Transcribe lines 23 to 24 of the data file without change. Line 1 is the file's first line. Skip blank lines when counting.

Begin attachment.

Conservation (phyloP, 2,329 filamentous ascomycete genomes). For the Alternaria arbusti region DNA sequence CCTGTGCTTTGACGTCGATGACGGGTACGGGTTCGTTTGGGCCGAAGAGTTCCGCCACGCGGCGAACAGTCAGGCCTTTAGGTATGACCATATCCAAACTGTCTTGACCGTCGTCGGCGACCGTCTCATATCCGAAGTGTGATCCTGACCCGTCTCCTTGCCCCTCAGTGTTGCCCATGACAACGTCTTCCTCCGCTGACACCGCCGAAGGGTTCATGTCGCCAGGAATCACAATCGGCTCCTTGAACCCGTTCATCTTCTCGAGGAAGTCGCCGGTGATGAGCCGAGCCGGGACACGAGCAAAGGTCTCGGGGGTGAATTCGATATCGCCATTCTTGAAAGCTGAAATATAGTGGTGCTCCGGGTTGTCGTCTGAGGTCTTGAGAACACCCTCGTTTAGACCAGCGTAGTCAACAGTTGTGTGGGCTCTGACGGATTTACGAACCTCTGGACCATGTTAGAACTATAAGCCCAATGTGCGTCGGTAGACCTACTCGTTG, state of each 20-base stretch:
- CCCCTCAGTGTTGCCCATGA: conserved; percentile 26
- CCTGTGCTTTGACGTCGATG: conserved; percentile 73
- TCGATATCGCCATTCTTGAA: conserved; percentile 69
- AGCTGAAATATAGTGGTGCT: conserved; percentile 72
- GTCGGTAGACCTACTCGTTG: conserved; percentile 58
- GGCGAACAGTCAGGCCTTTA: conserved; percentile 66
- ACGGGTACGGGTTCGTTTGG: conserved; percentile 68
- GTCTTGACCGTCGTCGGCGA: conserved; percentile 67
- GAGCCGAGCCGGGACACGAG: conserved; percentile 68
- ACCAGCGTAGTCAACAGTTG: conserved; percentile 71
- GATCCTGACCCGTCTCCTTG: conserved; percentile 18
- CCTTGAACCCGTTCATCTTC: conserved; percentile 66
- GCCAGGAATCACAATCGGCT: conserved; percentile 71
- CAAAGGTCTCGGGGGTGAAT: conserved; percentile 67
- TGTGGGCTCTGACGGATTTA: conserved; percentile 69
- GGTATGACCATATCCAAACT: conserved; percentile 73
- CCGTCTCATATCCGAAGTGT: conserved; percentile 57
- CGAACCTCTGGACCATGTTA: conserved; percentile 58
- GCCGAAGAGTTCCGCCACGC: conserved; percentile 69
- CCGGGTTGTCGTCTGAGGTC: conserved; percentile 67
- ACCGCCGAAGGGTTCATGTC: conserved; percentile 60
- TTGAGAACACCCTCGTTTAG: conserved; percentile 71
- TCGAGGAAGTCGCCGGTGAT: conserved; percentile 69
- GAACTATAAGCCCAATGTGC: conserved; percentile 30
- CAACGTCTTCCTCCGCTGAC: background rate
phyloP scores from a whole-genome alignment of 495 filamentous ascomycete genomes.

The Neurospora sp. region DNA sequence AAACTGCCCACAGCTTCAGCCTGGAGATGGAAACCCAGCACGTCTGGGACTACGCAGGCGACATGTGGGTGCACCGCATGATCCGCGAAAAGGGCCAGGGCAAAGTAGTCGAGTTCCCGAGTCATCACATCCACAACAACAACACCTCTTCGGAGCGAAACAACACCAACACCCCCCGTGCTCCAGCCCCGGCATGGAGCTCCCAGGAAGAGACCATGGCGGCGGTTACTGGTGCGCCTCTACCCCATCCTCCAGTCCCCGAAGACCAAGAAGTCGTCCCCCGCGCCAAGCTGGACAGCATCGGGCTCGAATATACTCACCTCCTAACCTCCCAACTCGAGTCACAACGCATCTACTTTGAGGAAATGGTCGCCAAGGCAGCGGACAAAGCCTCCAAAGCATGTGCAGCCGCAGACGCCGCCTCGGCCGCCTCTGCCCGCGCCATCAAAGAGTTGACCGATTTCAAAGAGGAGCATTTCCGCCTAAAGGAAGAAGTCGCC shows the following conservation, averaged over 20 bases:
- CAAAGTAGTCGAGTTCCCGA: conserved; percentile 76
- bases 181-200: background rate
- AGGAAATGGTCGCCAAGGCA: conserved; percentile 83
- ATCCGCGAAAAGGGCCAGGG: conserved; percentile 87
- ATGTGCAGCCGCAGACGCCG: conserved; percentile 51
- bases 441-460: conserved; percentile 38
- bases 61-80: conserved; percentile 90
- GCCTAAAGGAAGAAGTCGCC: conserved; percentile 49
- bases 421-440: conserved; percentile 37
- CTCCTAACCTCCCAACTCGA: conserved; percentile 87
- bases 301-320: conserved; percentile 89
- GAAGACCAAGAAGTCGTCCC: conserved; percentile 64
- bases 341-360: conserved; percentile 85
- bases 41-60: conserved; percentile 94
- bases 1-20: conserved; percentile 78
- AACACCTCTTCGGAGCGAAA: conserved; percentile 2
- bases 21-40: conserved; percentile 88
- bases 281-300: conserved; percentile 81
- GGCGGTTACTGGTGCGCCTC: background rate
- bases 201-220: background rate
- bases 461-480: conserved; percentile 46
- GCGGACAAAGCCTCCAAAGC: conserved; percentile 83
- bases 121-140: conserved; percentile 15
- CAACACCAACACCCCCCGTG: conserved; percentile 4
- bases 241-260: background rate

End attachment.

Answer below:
- TTGAGAACACCCTCGTTTAG: conserved; percentile 71
- TCGAGGAAGTCGCCGGTGAT: conserved; percentile 69